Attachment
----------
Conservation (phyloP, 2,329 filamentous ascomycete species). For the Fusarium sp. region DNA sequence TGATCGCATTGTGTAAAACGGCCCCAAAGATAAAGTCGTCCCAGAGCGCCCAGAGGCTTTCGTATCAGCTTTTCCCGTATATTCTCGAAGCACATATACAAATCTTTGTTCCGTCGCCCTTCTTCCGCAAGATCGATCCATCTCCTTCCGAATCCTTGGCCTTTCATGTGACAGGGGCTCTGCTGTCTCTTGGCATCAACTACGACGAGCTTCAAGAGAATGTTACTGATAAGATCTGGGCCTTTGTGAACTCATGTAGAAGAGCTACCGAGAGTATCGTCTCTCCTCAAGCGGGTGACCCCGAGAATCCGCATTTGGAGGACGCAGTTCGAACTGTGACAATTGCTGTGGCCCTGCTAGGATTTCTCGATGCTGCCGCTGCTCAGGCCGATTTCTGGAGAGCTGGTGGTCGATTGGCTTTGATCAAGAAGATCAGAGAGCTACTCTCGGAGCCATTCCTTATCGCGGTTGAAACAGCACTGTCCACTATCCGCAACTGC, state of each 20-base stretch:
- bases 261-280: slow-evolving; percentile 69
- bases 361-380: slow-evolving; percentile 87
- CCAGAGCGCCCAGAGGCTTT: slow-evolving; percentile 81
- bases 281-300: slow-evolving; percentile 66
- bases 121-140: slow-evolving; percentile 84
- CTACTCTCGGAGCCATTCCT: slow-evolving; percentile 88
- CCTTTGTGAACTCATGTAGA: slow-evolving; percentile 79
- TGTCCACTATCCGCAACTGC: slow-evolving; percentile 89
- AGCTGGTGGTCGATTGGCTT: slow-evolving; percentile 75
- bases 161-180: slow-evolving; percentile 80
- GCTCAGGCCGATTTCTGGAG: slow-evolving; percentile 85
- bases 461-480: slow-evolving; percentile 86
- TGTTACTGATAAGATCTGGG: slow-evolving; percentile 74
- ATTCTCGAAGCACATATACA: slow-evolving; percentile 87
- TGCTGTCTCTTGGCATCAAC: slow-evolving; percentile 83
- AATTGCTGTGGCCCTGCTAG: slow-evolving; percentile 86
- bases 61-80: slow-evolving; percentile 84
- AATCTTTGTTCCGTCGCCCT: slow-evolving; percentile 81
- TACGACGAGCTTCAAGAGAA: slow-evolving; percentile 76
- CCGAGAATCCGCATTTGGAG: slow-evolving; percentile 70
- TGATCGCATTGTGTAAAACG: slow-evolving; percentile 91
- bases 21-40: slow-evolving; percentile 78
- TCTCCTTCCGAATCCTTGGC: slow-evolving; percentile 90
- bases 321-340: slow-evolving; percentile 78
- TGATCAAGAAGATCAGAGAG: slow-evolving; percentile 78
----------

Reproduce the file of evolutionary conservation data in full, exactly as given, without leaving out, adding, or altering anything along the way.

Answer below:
Conservation (phyloP, 2,329 filamentous ascomycete species). For the Fusarium sp. region DNA sequence TGATCGCATTGTGTAAAACGGCCCCAAAGATAAAGTCGTCCCAGAGCGCCCAGAGGCTTTCGTATCAGCTTTTCCCGTATATTCTCGAAGCACATATACAAATCTTTGTTCCGTCGCCCTTCTTCCGCAAGATCGATCCATCTCCTTCCGAATCCTTGGCCTTTCATGTGACAGGGGCTCTGCTGTCTCTTGGCATCAACTACGACGAGCTTCAAGAGAATGTTACTGATAAGATCTGGGCCTTTGTGAACTCATGTAGAAGAGCTACCGAGAGTATCGTCTCTCCTCAAGCGGGTGACCCCGAGAATCCGCATTTGGAGGACGCAGTTCGAACTGTGACAATTGCTGTGGCCCTGCTAGGATTTCTCGATGCTGCCGCTGCTCAGGCCGATTTCTGGAGAGCTGGTGGTCGATTGGCTTTGATCAAGAAGATCAGAGAGCTACTCTCGGAGCCATTCCTTATCGCGGTTGAAACAGCACTGTCCACTATCCGCAACTGC, state of each 20-base stretch:
- bases 261-280: slow-evolving; percentile 69
- bases 361-380: slow-evolving; percentile 87
- CCAGAGCGCCCAGAGGCTTT: slow-evolving; percentile 81
- bases 281-300: slow-evolving; percentile 66
- bases 121-140: slow-evolving; percentile 84
- CTACTCTCGGAGCCATTCCT: slow-evolving; percentile 88
- CCTTTGTGAACTCATGTAGA: slow-evolving; percentile 79
- TGTCCACTATCCGCAACTGC: slow-evolving; percentile 89
- AGCTGGTGGTCGATTGGCTT: slow-evolving; percentile 75
- bases 161-180: slow-evolving; percentile 80
- GCTCAGGCCGATTTCTGGAG: slow-evolving; percentile 85
- bases 461-480: slow-evolving; percentile 86
- TGTTACTGATAAGATCTGGG: slow-evolving; percentile 74
- ATTCTCGAAGCACATATACA: slow-evolving; percentile 87
- TGCTGTCTCTTGGCATCAAC: slow-evolving; percentile 83
- AATTGCTGTGGCCCTGCTAG: slow-evolving; percentile 86
- bases 61-80: slow-evolving; percentile 84
- AATCTTTGTTCCGTCGCCCT: slow-evolving; percentile 81
- TACGACGAGCTTCAAGAGAA: slow-evolving; percentile 76
- CCGAGAATCCGCATTTGGAG: slow-evolving; percentile 70
- TGATCGCATTGTGTAAAACG: slow-evolving; percentile 91
- bases 21-40: slow-evolving; percentile 78
- TCTCCTTCCGAATCCTTGGC: slow-evolving; percentile 90
- bases 321-340: slow-evolving; percentile 78
- TGATCAAGAAGATCAGAGAG: slow-evolving; percentile 78